Finally, Complainant emphasizes that Respondent renewed the registration for the Domain Name in 2005, and transferred the registration from to in 2006, clearly with knowledge that Complainant was seeking a Federal trademark registration, as was clarified by Complainant in the e-mail correspondence with Respondent while negotiating a purchase price.


B. Respondent


Respondent has responded, emphasizing that it registered the Domain Name several years prior to Complainant’s registration of (i) its Federal trademark, and (ii) its <> domain name.  Respondent argues that Complainant had no legal existence prior to 2004, nor did it own any trademarks or register its <> domain name prior to this time.  Instead, Complainant registered the <> domain name some 5 years after Respondent’s registration of the Domain Name in June 1999.


Respondent states that it chose the word “Staffex” for launch of a start-up business focused on creating a staffing exchange on the Internet, after conducting extensive due diligence.  In this respect, Respondent states that a search done in 1999 did not show any trademarks registered under that name, nor did it yield any results on Internet search engines.  Respondent claims he is a serial software entrepreneur who has launched several successful organizations (without naming them), and he invested significant time conceptualizing the business for <> and seeking to raise funds.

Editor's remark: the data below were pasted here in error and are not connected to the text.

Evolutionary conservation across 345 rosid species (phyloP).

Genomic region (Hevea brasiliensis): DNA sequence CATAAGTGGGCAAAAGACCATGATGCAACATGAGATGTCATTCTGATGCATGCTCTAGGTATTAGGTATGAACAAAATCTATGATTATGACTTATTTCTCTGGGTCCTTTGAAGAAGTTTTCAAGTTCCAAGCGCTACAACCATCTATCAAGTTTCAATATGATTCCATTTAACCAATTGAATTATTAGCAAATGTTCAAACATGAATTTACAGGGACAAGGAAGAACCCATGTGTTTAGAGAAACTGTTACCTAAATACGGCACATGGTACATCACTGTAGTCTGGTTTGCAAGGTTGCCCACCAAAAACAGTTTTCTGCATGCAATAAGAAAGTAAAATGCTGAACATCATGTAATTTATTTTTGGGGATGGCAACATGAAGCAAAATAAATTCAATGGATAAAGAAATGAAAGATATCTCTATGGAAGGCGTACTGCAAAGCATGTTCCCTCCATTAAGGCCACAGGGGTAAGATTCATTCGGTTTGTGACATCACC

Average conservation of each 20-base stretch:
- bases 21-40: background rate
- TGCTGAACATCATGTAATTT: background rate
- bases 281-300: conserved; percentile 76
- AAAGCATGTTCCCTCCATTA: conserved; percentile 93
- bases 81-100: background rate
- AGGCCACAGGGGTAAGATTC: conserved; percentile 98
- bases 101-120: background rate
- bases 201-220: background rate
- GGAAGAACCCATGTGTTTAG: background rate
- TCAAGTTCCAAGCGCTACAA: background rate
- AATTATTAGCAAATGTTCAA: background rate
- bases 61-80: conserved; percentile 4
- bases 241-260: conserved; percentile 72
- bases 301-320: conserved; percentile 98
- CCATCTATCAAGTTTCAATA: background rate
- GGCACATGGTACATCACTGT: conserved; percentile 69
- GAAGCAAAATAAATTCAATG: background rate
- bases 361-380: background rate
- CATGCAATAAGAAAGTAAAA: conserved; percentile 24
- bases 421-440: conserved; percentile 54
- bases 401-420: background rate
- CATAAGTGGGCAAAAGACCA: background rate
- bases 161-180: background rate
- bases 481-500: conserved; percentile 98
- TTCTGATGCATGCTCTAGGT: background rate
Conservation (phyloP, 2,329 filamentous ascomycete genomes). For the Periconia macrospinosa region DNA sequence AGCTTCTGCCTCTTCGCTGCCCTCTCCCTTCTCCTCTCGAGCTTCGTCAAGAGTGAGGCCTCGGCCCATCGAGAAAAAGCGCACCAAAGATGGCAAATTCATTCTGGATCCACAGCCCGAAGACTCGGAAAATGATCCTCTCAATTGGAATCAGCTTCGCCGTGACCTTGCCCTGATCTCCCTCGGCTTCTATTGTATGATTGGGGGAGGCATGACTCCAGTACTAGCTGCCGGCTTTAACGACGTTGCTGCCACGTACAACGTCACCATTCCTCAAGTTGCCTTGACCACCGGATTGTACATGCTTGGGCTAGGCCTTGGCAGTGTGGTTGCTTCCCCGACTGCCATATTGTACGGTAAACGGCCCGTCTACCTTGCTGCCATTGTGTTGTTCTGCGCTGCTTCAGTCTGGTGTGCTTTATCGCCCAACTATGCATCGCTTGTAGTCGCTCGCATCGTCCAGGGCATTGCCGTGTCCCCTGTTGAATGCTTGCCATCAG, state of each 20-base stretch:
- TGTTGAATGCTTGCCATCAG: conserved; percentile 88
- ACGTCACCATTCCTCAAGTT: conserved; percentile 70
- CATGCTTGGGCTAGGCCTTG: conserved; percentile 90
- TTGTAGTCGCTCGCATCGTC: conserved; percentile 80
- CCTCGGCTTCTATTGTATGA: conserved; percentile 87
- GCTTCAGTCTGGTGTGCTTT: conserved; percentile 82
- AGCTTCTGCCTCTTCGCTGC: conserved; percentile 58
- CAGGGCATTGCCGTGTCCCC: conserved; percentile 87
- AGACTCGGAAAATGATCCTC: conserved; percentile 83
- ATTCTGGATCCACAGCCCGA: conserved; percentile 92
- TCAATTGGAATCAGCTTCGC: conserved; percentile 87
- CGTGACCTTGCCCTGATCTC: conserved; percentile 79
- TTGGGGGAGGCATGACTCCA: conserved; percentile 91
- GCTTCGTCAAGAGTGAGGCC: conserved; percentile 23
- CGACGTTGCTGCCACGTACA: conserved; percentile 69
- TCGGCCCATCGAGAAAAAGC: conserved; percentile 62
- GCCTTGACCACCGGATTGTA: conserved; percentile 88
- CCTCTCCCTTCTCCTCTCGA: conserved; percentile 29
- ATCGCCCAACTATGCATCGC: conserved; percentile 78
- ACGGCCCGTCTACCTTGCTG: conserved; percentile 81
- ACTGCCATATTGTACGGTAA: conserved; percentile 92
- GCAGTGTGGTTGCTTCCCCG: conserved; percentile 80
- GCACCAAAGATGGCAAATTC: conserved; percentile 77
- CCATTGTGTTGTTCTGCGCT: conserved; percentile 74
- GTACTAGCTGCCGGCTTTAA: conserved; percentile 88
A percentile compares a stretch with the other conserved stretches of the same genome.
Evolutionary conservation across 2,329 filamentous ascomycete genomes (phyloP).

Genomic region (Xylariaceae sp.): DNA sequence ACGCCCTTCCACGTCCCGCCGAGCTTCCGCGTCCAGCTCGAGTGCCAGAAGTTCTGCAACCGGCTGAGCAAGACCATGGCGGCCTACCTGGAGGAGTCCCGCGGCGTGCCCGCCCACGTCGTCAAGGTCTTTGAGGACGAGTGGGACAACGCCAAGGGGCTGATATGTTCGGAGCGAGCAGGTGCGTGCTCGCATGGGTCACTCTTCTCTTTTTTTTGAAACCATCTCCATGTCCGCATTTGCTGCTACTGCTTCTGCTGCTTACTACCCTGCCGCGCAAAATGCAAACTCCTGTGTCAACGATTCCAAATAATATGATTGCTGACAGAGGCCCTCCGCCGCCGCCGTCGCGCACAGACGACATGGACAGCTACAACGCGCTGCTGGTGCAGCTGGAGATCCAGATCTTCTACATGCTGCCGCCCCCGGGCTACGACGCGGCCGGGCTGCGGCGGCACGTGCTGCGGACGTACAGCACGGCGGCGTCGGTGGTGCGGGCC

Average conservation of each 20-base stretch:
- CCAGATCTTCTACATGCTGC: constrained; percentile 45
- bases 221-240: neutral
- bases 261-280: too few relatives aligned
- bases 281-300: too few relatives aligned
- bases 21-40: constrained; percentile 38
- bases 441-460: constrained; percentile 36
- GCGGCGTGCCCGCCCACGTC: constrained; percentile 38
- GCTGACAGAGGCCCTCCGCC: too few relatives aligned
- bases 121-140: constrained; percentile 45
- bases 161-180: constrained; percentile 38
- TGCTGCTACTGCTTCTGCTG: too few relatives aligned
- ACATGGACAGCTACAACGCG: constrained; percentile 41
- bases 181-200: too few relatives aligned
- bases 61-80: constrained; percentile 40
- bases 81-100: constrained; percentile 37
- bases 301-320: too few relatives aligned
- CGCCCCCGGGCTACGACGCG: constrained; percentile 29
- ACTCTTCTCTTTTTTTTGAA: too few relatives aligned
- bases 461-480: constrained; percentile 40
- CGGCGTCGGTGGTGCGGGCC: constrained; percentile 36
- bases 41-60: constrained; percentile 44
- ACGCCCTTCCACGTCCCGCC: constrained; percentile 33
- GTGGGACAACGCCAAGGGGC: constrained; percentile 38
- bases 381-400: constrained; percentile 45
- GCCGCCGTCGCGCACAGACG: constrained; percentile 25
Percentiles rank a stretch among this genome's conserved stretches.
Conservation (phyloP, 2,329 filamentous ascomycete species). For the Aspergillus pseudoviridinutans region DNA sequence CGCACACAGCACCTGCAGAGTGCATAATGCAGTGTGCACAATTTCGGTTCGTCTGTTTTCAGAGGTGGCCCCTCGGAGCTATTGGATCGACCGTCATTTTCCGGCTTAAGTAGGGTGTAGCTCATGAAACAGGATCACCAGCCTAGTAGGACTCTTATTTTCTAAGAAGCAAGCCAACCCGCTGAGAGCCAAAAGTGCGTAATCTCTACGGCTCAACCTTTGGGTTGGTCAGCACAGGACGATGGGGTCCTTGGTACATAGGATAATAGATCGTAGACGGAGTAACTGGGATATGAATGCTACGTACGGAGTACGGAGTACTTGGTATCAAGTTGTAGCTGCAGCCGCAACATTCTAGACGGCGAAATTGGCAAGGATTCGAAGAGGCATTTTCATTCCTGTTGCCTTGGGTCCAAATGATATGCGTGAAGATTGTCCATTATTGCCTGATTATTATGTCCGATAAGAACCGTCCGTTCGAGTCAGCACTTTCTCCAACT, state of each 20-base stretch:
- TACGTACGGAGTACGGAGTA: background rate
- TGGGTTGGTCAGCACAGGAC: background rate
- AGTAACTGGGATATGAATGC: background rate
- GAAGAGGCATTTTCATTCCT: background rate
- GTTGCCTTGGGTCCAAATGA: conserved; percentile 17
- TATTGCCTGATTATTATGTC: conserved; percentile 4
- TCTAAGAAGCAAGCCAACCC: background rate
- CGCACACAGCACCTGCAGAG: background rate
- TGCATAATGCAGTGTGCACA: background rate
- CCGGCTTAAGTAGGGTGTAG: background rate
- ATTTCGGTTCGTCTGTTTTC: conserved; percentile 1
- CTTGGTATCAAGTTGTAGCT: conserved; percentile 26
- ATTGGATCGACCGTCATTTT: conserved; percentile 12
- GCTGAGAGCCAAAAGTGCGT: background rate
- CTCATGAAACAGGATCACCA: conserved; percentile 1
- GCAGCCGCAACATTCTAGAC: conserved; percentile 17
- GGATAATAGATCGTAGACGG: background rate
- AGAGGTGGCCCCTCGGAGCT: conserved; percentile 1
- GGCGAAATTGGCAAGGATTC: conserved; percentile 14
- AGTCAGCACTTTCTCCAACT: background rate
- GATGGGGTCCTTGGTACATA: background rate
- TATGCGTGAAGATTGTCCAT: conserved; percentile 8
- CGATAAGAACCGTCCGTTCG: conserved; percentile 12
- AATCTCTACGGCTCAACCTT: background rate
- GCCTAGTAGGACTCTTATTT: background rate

Respondent seeks to discredit Complainant’s evidence, asserting that Complainant is trying to prove common law rights “based on a couple of invoices,” and that Complainant has “failed to provide any concrete evidence that cannot be doctored.”  Respondent argues that Complainant has also failed to provide evidence to prove a legal relationship between Soochna Resources, Inc, a Minnesota company, and Complainant Staffex Corporation, a Wyoming company.


Respondent claims that in the e-mail exchanges between the parties, it actually asked Complainant if Complainant was interested in acquiring the business assets of <>, but Complainant showed no interest.